August 3, 2010
Stressed Out Lizards Avoid Fire Ants
New research shows that when some fence lizards are attacked by fire ants they "stress out"-- a response that actually helps the species to survive by heightening the animal's awareness of imminent danger. Tracy Langkilde, assistant professor of biology at Penn State University, found that lizards living in areas of the southeastern United States, where large numbers of fire ants also live, have elevated levels of stress hormones, called glucocorticoids.
The stress-hormone study comes on the heels of Langkilde's earlier studies of lizard behavior. In 2009, she showed that native fence lizards responded to their scary new invaders -- fire ants -- in one of two ways. Some lizards relied on camouflage and stayed perfectly still -- the traditional response of their ancestors to threats by other animals. Other lizards, however, took a novel approach when faced with fire ants. They twitched and ran away. While the traditional, "stay still" response worked in the past, and continues to work for lizards threatened by other sorts of predators, it does not work for lizards facing an onslaught of vicious fire ants. "Non-responsive lizards get stung more and are less likely to survive to reach reproductive age, when they would be capable of passing their non-reacting genes on to offspring," Langkilde said. On the other hand, those lizards who have the "twitch and flee" response get stung less because they manage to flick the insects away. Such lizards also tend to stay alive long enough to reproduce and to pass on their "twitch and flee" genes.
Now, Langkilde's more recent study -- measuring stress-hormone levels in lizards -- adds an important piece of information to adaptive-behavior research. In "twitch and flee" lizards, stress hormones appear to mobilize the animal's energy, fueling its response and encouraging appropriate escape behavior. "The negative impacts of stress on health have received much research attention," Langkilde said. "However, stress may play a vital role in facilitating adaptive responses to threatening situations." Langkilde's research provides clues to the survival benefits of stress and suggests that the absence of an appropriate stress response may reduce an animal's ability to survive invasion. "Rather than just being a cause for concern," Langkilde said, "elevated levels of physiological stress within invaded lizard populations may be playing an important role in driving adaptations to novel threats."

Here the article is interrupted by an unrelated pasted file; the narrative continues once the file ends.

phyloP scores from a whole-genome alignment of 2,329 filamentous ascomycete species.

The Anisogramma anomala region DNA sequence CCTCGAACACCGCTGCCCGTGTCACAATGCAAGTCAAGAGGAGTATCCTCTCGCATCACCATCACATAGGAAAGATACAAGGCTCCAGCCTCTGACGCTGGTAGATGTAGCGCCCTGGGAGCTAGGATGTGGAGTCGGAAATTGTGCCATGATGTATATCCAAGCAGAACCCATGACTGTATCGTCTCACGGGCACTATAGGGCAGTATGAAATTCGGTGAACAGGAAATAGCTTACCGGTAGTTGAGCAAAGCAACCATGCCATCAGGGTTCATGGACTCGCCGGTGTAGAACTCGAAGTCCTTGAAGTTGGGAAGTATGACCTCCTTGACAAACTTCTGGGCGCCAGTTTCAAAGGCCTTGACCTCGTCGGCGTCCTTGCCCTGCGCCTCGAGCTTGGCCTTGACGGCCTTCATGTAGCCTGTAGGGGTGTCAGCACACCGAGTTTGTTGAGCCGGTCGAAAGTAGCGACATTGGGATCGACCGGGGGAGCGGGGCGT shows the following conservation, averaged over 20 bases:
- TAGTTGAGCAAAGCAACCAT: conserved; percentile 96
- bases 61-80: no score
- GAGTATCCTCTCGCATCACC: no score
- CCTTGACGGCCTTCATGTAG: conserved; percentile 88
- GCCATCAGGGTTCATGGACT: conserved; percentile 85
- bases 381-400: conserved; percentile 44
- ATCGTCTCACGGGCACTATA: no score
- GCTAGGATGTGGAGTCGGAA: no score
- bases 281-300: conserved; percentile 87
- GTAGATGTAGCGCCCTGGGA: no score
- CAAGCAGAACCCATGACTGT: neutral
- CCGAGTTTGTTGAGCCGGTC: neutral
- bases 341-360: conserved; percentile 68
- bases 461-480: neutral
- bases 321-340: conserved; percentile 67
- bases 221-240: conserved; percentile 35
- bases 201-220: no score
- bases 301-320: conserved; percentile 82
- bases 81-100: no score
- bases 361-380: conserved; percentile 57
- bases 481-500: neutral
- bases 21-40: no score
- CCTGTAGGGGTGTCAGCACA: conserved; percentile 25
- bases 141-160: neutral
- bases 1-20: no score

In the United States, eastern fence lizards have a huge geographical range from New York and Pennsylvania to Florida and westward to Texas, but the range of fire ants currently is limited to states with warmer climates. One of the many modern-day challenges confronting scientists is to understand the impact of invasive species on natural habitats and native populations. In the southern United States, for example, non-native imported fire ants spread rapidly, destroy crops, and sting humans and animals alike. "The interaction between invasive fire ants and native lizards provides an excellent opportunity to understand the role stress plays in facilitating adaptive behavioral responses to new threats," Langkilde said.
Langkilde presented this research in a session titled "Stress and Invasion: factors influencing the escape behavior of native fence lizards in response to introduced fire ants" on Monday, August 2, at the Ecological Society of America's (ESA) 95th Annual Meeting in Pittsburgh, Pennsylvania.
This research was supported by the U. S. National Science Foundation and the Penn State Social Science Research Institute.
Image Caption: New research shows that when some fence lizards are attacked by fire ants they "stress out" with elevated levels of stress hormones -- a response that helps the species to flee quickly and survive. In contrast, the response to danger of fence-lizard populations that never have been attacked by fire ants is to freeze in place. The stress-hormone research, which is helping scientists to understand the impact of invasive species on native populations, was announced at the 2010 annual meeting of the Ecological Society of America by Tracy Langkilde, assistant professor of biology at Penn State University. This photo shows Dr. Langkilde holding a female fence lizard. Credit: Langkilde laboratory, Penn State University
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